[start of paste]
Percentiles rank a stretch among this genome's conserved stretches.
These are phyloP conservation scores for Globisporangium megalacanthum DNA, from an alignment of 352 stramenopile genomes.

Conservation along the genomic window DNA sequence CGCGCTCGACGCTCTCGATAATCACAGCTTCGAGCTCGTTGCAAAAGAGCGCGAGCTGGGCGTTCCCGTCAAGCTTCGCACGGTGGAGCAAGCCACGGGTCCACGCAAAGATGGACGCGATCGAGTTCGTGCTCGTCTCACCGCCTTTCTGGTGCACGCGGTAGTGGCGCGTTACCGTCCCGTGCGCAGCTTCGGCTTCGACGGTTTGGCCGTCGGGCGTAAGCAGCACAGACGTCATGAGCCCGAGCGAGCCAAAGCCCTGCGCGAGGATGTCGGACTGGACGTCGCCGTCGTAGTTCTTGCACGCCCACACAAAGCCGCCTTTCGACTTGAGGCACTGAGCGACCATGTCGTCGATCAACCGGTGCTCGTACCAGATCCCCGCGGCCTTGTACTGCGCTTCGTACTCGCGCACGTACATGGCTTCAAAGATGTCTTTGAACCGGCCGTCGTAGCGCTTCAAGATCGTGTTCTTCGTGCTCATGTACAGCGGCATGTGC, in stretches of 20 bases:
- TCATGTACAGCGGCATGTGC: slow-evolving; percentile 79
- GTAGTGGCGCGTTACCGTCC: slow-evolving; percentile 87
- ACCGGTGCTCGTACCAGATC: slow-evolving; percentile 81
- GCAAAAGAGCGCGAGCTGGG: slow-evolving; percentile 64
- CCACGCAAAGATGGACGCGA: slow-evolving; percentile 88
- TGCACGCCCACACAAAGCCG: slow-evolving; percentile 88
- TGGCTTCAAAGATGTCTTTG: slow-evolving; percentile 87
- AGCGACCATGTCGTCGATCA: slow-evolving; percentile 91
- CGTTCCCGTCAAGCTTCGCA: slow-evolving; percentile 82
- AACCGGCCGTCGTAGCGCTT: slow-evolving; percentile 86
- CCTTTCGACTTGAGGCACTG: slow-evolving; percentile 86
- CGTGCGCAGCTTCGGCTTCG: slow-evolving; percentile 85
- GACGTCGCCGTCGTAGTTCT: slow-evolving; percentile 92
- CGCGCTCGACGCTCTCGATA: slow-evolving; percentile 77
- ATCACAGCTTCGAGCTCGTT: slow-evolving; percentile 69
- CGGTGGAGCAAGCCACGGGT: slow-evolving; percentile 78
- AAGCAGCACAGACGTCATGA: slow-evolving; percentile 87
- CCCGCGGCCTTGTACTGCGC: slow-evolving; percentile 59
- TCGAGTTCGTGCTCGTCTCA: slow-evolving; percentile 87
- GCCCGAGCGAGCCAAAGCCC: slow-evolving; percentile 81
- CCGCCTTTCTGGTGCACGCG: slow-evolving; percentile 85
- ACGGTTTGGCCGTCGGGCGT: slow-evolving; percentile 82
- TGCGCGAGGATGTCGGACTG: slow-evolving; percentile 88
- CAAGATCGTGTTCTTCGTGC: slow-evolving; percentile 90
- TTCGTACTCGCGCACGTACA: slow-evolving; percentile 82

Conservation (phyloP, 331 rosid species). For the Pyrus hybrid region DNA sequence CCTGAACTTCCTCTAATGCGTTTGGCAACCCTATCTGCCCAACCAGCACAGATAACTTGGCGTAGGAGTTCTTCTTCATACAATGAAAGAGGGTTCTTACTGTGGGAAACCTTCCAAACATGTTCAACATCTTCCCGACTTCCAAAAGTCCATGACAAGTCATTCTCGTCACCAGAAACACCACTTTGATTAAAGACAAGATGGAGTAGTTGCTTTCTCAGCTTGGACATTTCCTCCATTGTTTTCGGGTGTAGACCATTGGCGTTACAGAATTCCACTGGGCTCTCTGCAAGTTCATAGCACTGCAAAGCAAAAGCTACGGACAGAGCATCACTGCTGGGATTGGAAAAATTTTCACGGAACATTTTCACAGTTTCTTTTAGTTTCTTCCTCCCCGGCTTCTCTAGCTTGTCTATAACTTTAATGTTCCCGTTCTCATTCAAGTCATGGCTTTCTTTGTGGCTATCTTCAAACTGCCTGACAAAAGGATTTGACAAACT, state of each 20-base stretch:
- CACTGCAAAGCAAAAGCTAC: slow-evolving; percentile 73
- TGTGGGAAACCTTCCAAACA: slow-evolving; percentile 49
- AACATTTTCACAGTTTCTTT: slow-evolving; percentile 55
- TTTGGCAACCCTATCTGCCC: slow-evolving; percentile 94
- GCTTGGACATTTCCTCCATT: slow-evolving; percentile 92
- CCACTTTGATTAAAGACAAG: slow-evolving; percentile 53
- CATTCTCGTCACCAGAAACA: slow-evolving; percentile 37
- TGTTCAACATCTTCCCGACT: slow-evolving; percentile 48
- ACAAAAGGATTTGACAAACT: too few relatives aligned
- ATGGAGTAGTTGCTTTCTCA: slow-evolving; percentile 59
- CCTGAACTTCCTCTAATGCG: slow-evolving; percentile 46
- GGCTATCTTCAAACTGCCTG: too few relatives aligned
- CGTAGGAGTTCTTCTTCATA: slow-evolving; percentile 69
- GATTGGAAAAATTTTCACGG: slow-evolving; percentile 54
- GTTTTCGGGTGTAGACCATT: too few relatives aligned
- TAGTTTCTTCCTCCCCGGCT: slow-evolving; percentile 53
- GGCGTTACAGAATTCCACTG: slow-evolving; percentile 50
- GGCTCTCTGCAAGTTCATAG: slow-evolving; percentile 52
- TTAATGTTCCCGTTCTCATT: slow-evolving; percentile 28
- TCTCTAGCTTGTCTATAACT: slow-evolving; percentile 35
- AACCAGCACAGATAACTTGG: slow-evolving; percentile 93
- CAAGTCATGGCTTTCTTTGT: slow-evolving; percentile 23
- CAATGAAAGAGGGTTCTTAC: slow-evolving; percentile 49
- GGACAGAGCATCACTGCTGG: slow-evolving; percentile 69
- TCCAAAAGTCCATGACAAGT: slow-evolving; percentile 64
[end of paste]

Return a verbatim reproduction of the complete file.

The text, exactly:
Percentiles rank a stretch among this genome's conserved stretches.
These are phyloP conservation scores for Globisporangium megalacanthum DNA, from an alignment of 352 stramenopile genomes.

Conservation along the genomic window DNA sequence CGCGCTCGACGCTCTCGATAATCACAGCTTCGAGCTCGTTGCAAAAGAGCGCGAGCTGGGCGTTCCCGTCAAGCTTCGCACGGTGGAGCAAGCCACGGGTCCACGCAAAGATGGACGCGATCGAGTTCGTGCTCGTCTCACCGCCTTTCTGGTGCACGCGGTAGTGGCGCGTTACCGTCCCGTGCGCAGCTTCGGCTTCGACGGTTTGGCCGTCGGGCGTAAGCAGCACAGACGTCATGAGCCCGAGCGAGCCAAAGCCCTGCGCGAGGATGTCGGACTGGACGTCGCCGTCGTAGTTCTTGCACGCCCACACAAAGCCGCCTTTCGACTTGAGGCACTGAGCGACCATGTCGTCGATCAACCGGTGCTCGTACCAGATCCCCGCGGCCTTGTACTGCGCTTCGTACTCGCGCACGTACATGGCTTCAAAGATGTCTTTGAACCGGCCGTCGTAGCGCTTCAAGATCGTGTTCTTCGTGCTCATGTACAGCGGCATGTGC, in stretches of 20 bases:
- TCATGTACAGCGGCATGTGC: slow-evolving; percentile 79
- GTAGTGGCGCGTTACCGTCC: slow-evolving; percentile 87
- ACCGGTGCTCGTACCAGATC: slow-evolving; percentile 81
- GCAAAAGAGCGCGAGCTGGG: slow-evolving; percentile 64
- CCACGCAAAGATGGACGCGA: slow-evolving; percentile 88
- TGCACGCCCACACAAAGCCG: slow-evolving; percentile 88
- TGGCTTCAAAGATGTCTTTG: slow-evolving; percentile 87
- AGCGACCATGTCGTCGATCA: slow-evolving; percentile 91
- CGTTCCCGTCAAGCTTCGCA: slow-evolving; percentile 82
- AACCGGCCGTCGTAGCGCTT: slow-evolving; percentile 86
- CCTTTCGACTTGAGGCACTG: slow-evolving; percentile 86
- CGTGCGCAGCTTCGGCTTCG: slow-evolving; percentile 85
- GACGTCGCCGTCGTAGTTCT: slow-evolving; percentile 92
- CGCGCTCGACGCTCTCGATA: slow-evolving; percentile 77
- ATCACAGCTTCGAGCTCGTT: slow-evolving; percentile 69
- CGGTGGAGCAAGCCACGGGT: slow-evolving; percentile 78
- AAGCAGCACAGACGTCATGA: slow-evolving; percentile 87
- CCCGCGGCCTTGTACTGCGC: slow-evolving; percentile 59
- TCGAGTTCGTGCTCGTCTCA: slow-evolving; percentile 87
- GCCCGAGCGAGCCAAAGCCC: slow-evolving; percentile 81
- CCGCCTTTCTGGTGCACGCG: slow-evolving; percentile 85
- ACGGTTTGGCCGTCGGGCGT: slow-evolving; percentile 82
- TGCGCGAGGATGTCGGACTG: slow-evolving; percentile 88
- CAAGATCGTGTTCTTCGTGC: slow-evolving; percentile 90
- TTCGTACTCGCGCACGTACA: slow-evolving; percentile 82

Conservation (phyloP, 331 rosid species). For the Pyrus hybrid region DNA sequence CCTGAACTTCCTCTAATGCGTTTGGCAACCCTATCTGCCCAACCAGCACAGATAACTTGGCGTAGGAGTTCTTCTTCATACAATGAAAGAGGGTTCTTACTGTGGGAAACCTTCCAAACATGTTCAACATCTTCCCGACTTCCAAAAGTCCATGACAAGTCATTCTCGTCACCAGAAACACCACTTTGATTAAAGACAAGATGGAGTAGTTGCTTTCTCAGCTTGGACATTTCCTCCATTGTTTTCGGGTGTAGACCATTGGCGTTACAGAATTCCACTGGGCTCTCTGCAAGTTCATAGCACTGCAAAGCAAAAGCTACGGACAGAGCATCACTGCTGGGATTGGAAAAATTTTCACGGAACATTTTCACAGTTTCTTTTAGTTTCTTCCTCCCCGGCTTCTCTAGCTTGTCTATAACTTTAATGTTCCCGTTCTCATTCAAGTCATGGCTTTCTTTGTGGCTATCTTCAAACTGCCTGACAAAAGGATTTGACAAACT, state of each 20-base stretch:
- CACTGCAAAGCAAAAGCTAC: slow-evolving; percentile 73
- TGTGGGAAACCTTCCAAACA: slow-evolving; percentile 49
- AACATTTTCACAGTTTCTTT: slow-evolving; percentile 55
- TTTGGCAACCCTATCTGCCC: slow-evolving; percentile 94
- GCTTGGACATTTCCTCCATT: slow-evolving; percentile 92
- CCACTTTGATTAAAGACAAG: slow-evolving; percentile 53
- CATTCTCGTCACCAGAAACA: slow-evolving; percentile 37
- TGTTCAACATCTTCCCGACT: slow-evolving; percentile 48
- ACAAAAGGATTTGACAAACT: too few relatives aligned
- ATGGAGTAGTTGCTTTCTCA: slow-evolving; percentile 59
- CCTGAACTTCCTCTAATGCG: slow-evolving; percentile 46
- GGCTATCTTCAAACTGCCTG: too few relatives aligned
- CGTAGGAGTTCTTCTTCATA: slow-evolving; percentile 69
- GATTGGAAAAATTTTCACGG: slow-evolving; percentile 54
- GTTTTCGGGTGTAGACCATT: too few relatives aligned
- TAGTTTCTTCCTCCCCGGCT: slow-evolving; percentile 53
- GGCGTTACAGAATTCCACTG: slow-evolving; percentile 50
- GGCTCTCTGCAAGTTCATAG: slow-evolving; percentile 52
- TTAATGTTCCCGTTCTCATT: slow-evolving; percentile 28
- TCTCTAGCTTGTCTATAACT: slow-evolving; percentile 35
- AACCAGCACAGATAACTTGG: slow-evolving; percentile 93
- CAAGTCATGGCTTTCTTTGT: slow-evolving; percentile 23
- CAATGAAAGAGGGTTCTTAC: slow-evolving; percentile 49
- GGACAGAGCATCACTGCTGG: slow-evolving; percentile 69
- TCCAAAAGTCCATGACAAGT: slow-evolving; percentile 64